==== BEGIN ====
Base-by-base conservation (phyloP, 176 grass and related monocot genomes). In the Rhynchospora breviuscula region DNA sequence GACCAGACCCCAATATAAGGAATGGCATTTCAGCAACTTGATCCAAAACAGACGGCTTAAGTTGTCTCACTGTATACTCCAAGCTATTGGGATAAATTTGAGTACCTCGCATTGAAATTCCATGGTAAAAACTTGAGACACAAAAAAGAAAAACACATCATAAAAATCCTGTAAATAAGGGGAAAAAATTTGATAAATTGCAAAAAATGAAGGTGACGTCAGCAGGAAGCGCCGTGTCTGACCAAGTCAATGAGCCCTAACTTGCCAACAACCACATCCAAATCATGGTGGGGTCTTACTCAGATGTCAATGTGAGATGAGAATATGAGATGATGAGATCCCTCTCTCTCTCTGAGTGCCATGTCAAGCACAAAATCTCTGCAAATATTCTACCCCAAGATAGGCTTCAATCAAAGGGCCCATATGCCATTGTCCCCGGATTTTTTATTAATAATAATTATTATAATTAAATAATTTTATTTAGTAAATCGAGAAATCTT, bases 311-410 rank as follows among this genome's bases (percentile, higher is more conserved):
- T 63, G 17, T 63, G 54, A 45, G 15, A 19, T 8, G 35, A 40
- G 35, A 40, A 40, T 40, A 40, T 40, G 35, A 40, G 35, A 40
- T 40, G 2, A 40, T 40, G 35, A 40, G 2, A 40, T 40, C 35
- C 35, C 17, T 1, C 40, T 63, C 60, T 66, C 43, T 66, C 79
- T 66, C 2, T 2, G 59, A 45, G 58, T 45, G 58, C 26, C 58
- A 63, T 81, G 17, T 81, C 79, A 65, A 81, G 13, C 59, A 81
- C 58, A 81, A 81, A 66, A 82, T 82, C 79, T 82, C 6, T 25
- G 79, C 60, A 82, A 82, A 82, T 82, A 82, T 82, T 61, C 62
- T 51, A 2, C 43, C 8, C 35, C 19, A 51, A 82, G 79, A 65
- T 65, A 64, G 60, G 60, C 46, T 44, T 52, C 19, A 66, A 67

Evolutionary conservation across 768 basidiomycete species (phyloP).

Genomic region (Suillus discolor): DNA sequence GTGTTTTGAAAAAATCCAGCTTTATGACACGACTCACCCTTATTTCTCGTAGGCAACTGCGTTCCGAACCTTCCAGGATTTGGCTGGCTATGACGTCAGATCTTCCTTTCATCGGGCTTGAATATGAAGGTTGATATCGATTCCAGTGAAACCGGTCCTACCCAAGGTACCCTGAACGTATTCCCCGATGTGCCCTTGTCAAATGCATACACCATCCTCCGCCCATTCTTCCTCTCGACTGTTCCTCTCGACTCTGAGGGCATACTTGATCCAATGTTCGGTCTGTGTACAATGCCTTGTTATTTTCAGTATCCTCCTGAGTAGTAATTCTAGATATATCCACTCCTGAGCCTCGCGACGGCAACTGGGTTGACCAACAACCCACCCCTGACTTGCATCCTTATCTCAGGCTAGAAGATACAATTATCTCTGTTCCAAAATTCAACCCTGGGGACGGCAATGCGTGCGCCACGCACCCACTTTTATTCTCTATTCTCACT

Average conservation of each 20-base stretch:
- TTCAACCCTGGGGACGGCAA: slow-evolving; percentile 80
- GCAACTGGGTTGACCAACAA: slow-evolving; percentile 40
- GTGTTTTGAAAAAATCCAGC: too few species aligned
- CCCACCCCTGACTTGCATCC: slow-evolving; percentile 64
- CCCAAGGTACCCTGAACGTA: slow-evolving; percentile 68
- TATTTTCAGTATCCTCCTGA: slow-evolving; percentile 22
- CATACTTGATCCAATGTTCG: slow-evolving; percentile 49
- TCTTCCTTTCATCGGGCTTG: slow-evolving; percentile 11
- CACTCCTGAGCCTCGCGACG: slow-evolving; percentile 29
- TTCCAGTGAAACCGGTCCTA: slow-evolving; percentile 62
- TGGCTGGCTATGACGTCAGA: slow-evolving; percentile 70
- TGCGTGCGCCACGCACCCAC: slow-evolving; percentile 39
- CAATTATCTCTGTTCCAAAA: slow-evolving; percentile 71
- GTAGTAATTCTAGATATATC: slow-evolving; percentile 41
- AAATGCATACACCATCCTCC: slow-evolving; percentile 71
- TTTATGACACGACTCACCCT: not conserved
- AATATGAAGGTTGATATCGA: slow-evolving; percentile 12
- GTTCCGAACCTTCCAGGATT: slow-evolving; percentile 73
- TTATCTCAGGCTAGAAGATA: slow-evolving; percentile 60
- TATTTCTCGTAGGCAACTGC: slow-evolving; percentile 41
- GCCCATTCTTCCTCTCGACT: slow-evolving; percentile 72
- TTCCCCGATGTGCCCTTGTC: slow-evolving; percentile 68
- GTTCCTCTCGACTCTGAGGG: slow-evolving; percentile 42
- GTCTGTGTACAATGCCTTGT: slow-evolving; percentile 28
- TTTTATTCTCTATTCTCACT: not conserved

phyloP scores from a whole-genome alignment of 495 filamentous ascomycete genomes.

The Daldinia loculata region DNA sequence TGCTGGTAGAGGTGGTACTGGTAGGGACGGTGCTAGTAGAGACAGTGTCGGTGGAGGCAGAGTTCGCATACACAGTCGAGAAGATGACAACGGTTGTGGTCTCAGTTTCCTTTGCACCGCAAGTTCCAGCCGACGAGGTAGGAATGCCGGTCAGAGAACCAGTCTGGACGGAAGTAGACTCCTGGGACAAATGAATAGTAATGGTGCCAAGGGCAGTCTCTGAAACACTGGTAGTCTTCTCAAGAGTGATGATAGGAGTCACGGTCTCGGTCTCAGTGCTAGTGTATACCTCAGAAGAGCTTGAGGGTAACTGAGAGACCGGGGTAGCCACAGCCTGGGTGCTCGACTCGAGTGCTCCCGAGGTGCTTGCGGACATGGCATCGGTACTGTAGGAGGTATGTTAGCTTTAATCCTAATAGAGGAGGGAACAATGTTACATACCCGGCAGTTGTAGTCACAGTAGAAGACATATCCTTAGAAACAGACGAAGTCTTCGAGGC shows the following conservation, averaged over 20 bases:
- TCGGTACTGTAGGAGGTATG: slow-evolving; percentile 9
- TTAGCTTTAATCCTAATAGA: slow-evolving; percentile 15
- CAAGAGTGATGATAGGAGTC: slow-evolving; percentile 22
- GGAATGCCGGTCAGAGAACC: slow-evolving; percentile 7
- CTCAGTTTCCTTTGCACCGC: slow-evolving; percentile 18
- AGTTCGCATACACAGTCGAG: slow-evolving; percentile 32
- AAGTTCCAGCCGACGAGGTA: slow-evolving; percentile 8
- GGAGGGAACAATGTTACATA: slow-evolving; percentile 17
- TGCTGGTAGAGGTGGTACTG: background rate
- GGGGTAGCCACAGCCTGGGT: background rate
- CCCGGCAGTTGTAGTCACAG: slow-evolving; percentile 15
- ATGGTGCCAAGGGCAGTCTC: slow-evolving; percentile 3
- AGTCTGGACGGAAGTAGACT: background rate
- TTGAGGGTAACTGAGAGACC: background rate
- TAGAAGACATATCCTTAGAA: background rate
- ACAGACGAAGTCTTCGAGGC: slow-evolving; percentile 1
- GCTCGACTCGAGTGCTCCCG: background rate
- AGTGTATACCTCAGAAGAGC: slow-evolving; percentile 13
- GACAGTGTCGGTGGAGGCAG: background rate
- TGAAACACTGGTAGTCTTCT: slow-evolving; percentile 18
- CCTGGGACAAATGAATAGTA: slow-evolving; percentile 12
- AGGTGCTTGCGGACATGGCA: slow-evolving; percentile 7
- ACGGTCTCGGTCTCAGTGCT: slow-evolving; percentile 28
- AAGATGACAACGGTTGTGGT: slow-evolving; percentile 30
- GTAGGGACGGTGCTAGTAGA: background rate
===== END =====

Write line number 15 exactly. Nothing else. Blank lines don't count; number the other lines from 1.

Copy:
- TTCAACCCTGGGGACGGCAA: slow-evolving; percentile 80